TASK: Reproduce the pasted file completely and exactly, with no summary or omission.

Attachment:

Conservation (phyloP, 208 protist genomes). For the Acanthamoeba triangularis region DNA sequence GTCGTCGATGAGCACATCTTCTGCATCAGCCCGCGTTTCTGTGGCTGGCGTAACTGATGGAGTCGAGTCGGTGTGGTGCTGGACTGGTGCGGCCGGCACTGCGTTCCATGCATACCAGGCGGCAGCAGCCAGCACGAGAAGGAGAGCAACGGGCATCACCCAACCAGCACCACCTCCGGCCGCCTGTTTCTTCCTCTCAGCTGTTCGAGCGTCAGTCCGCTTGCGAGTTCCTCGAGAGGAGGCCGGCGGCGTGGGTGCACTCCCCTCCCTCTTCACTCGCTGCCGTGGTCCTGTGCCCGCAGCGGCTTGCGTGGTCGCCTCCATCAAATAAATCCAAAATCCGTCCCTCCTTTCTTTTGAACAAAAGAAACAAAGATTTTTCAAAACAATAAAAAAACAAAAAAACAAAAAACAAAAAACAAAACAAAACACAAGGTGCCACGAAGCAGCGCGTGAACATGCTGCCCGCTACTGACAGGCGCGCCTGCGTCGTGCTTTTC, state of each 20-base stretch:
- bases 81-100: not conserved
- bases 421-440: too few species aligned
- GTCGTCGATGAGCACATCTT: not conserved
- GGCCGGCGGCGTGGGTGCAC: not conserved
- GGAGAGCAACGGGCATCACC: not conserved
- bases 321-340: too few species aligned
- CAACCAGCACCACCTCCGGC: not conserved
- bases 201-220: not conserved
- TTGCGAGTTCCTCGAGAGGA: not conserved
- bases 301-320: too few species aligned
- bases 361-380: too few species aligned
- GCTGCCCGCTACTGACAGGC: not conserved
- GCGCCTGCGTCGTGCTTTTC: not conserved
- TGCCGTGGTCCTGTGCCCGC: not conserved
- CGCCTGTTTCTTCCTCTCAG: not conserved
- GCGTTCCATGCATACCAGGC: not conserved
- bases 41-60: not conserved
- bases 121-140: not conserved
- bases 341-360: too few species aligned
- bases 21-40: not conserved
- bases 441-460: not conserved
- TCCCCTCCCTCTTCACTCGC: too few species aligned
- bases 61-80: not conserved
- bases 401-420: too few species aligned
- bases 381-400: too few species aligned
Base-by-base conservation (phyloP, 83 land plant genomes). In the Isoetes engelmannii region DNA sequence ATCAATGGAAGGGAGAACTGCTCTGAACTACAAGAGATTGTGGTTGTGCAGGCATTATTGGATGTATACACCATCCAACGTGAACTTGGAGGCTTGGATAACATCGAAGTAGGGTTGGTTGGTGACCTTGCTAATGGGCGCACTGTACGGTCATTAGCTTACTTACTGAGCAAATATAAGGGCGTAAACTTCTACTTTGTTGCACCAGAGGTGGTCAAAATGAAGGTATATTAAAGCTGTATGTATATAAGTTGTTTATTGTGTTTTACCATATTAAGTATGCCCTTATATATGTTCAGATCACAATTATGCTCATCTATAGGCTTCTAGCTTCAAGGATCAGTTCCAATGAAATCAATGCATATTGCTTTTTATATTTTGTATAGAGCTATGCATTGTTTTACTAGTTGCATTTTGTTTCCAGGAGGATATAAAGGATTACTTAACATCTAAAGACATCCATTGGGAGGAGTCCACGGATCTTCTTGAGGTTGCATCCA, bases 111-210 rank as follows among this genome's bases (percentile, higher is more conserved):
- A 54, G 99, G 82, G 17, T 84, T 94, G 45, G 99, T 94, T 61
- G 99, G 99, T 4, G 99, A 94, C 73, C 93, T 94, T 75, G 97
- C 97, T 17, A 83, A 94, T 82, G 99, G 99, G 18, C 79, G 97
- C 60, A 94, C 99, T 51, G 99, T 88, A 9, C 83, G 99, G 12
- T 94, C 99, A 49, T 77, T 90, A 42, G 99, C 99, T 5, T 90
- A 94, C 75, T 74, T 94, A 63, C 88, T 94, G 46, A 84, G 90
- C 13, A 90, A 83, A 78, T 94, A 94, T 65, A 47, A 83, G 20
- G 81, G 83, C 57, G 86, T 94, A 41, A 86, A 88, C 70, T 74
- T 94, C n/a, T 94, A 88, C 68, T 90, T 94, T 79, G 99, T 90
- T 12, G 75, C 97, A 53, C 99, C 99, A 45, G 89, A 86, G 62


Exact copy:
Conservation (phyloP, 208 protist genomes). For the Acanthamoeba triangularis region DNA sequence GTCGTCGATGAGCACATCTTCTGCATCAGCCCGCGTTTCTGTGGCTGGCGTAACTGATGGAGTCGAGTCGGTGTGGTGCTGGACTGGTGCGGCCGGCACTGCGTTCCATGCATACCAGGCGGCAGCAGCCAGCACGAGAAGGAGAGCAACGGGCATCACCCAACCAGCACCACCTCCGGCCGCCTGTTTCTTCCTCTCAGCTGTTCGAGCGTCAGTCCGCTTGCGAGTTCCTCGAGAGGAGGCCGGCGGCGTGGGTGCACTCCCCTCCCTCTTCACTCGCTGCCGTGGTCCTGTGCCCGCAGCGGCTTGCGTGGTCGCCTCCATCAAATAAATCCAAAATCCGTCCCTCCTTTCTTTTGAACAAAAGAAACAAAGATTTTTCAAAACAATAAAAAAACAAAAAAACAAAAAACAAAAAACAAAACAAAACACAAGGTGCCACGAAGCAGCGCGTGAACATGCTGCCCGCTACTGACAGGCGCGCCTGCGTCGTGCTTTTC, state of each 20-base stretch:
- bases 81-100: not conserved
- bases 421-440: too few species aligned
- GTCGTCGATGAGCACATCTT: not conserved
- GGCCGGCGGCGTGGGTGCAC: not conserved
- GGAGAGCAACGGGCATCACC: not conserved
- bases 321-340: too few species aligned
- CAACCAGCACCACCTCCGGC: not conserved
- bases 201-220: not conserved
- TTGCGAGTTCCTCGAGAGGA: not conserved
- bases 301-320: too few species aligned
- bases 361-380: too few species aligned
- GCTGCCCGCTACTGACAGGC: not conserved
- GCGCCTGCGTCGTGCTTTTC: not conserved
- TGCCGTGGTCCTGTGCCCGC: not conserved
- CGCCTGTTTCTTCCTCTCAG: not conserved
- GCGTTCCATGCATACCAGGC: not conserved
- bases 41-60: not conserved
- bases 121-140: not conserved
- bases 341-360: too few species aligned
- bases 21-40: not conserved
- bases 441-460: not conserved
- TCCCCTCCCTCTTCACTCGC: too few species aligned
- bases 61-80: not conserved
- bases 401-420: too few species aligned
- bases 381-400: too few species aligned
Base-by-base conservation (phyloP, 83 land plant genomes). In the Isoetes engelmannii region DNA sequence ATCAATGGAAGGGAGAACTGCTCTGAACTACAAGAGATTGTGGTTGTGCAGGCATTATTGGATGTATACACCATCCAACGTGAACTTGGAGGCTTGGATAACATCGAAGTAGGGTTGGTTGGTGACCTTGCTAATGGGCGCACTGTACGGTCATTAGCTTACTTACTGAGCAAATATAAGGGCGTAAACTTCTACTTTGTTGCACCAGAGGTGGTCAAAATGAAGGTATATTAAAGCTGTATGTATATAAGTTGTTTATTGTGTTTTACCATATTAAGTATGCCCTTATATATGTTCAGATCACAATTATGCTCATCTATAGGCTTCTAGCTTCAAGGATCAGTTCCAATGAAATCAATGCATATTGCTTTTTATATTTTGTATAGAGCTATGCATTGTTTTACTAGTTGCATTTTGTTTCCAGGAGGATATAAAGGATTACTTAACATCTAAAGACATCCATTGGGAGGAGTCCACGGATCTTCTTGAGGTTGCATCCA, bases 111-210 rank as follows among this genome's bases (percentile, higher is more conserved):
- A 54, G 99, G 82, G 17, T 84, T 94, G 45, G 99, T 94, T 61
- G 99, G 99, T 4, G 99, A 94, C 73, C 93, T 94, T 75, G 97
- C 97, T 17, A 83, A 94, T 82, G 99, G 99, G 18, C 79, G 97
- C 60, A 94, C 99, T 51, G 99, T 88, A 9, C 83, G 99, G 12
- T 94, C 99, A 49, T 77, T 90, A 42, G 99, C 99, T 5, T 90
- A 94, C 75, T 74, T 94, A 63, C 88, T 94, G 46, A 84, G 90
- C 13, A 90, A 83, A 78, T 94, A 94, T 65, A 47, A 83, G 20
- G 81, G 83, C 57, G 86, T 94, A 41, A 86, A 88, C 70, T 74
- T 94, C n/a, T 94, A 88, C 68, T 90, T 94, T 79, G 99, T 90
- T 12, G 75, C 97, A 53, C 99, C 99, A 45, G 89, A 86, G 62